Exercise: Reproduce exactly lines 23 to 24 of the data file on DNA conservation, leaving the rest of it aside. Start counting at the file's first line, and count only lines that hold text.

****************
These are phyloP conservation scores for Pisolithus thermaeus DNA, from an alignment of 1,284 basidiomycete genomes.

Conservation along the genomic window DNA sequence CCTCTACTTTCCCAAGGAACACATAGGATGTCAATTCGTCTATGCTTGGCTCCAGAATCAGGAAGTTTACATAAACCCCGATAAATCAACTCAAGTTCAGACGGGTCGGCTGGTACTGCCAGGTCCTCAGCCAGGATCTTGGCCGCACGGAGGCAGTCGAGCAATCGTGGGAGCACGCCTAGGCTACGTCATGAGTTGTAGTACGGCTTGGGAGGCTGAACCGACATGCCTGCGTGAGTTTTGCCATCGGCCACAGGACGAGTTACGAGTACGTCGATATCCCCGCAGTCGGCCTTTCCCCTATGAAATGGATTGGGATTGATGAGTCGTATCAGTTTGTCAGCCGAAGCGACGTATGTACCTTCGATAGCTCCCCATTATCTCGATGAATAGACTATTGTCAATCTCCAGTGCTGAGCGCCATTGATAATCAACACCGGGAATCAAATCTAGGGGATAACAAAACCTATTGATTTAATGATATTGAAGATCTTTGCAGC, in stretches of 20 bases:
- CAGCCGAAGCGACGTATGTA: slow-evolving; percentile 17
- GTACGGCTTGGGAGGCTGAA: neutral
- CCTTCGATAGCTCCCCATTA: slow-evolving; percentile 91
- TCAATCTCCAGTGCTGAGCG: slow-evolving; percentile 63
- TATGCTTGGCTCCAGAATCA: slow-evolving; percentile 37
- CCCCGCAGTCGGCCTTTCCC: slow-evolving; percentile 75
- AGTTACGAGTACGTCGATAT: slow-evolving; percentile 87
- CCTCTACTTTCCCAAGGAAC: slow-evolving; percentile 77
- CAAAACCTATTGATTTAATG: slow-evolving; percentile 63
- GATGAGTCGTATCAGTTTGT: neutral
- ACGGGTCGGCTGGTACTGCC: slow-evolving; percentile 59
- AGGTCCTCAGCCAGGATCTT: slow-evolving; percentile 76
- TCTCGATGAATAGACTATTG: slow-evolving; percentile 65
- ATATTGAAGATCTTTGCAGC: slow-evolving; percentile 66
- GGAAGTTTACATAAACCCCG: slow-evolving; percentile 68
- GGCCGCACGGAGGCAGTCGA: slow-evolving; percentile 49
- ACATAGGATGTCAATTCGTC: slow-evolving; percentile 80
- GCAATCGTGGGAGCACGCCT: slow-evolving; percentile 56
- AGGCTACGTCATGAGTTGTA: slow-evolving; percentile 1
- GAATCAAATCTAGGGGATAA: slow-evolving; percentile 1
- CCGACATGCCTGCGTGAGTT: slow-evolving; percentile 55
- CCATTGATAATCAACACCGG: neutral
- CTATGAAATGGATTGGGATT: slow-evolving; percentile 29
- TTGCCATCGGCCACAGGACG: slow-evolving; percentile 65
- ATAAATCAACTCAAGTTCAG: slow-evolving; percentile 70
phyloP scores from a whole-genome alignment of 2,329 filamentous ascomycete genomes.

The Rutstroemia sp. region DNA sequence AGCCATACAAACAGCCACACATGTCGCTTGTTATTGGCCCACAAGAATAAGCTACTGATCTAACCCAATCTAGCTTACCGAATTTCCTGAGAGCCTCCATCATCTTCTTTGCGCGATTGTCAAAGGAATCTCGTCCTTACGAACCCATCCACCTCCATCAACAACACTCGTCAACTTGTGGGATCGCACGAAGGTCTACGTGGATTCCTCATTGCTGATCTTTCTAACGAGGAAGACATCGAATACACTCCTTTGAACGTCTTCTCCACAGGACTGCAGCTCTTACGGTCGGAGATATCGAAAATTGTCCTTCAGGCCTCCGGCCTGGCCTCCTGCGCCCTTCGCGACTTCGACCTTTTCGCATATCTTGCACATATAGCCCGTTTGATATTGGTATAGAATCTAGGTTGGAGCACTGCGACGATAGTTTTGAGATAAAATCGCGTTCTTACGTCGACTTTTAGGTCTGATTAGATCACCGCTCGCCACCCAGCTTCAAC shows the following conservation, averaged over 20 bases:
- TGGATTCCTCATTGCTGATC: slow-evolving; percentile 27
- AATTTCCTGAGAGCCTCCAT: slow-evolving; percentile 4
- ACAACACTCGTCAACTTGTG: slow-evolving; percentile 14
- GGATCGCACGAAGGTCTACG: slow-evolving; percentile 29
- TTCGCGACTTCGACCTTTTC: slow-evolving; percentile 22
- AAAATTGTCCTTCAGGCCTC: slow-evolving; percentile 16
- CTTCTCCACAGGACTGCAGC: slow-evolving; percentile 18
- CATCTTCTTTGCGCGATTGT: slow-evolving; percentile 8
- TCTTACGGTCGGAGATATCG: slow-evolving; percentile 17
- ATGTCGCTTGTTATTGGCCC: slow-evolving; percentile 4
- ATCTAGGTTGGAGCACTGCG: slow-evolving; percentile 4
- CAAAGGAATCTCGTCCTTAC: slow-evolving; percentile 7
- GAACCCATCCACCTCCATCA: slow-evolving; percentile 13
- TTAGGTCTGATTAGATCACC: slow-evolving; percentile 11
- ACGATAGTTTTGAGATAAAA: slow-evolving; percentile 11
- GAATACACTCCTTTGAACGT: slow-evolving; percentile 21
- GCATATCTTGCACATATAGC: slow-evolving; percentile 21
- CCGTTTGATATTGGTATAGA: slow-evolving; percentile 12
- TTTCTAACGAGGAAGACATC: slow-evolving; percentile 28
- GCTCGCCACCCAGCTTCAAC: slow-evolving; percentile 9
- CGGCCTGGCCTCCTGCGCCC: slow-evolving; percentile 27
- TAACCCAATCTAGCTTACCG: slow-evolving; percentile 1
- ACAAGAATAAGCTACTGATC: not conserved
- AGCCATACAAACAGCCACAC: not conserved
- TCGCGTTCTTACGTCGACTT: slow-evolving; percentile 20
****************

- CCGACATGCCTGCGTGAGTT: slow-evolving; percentile 55
- CCATTGATAATCAACACCGG: neutral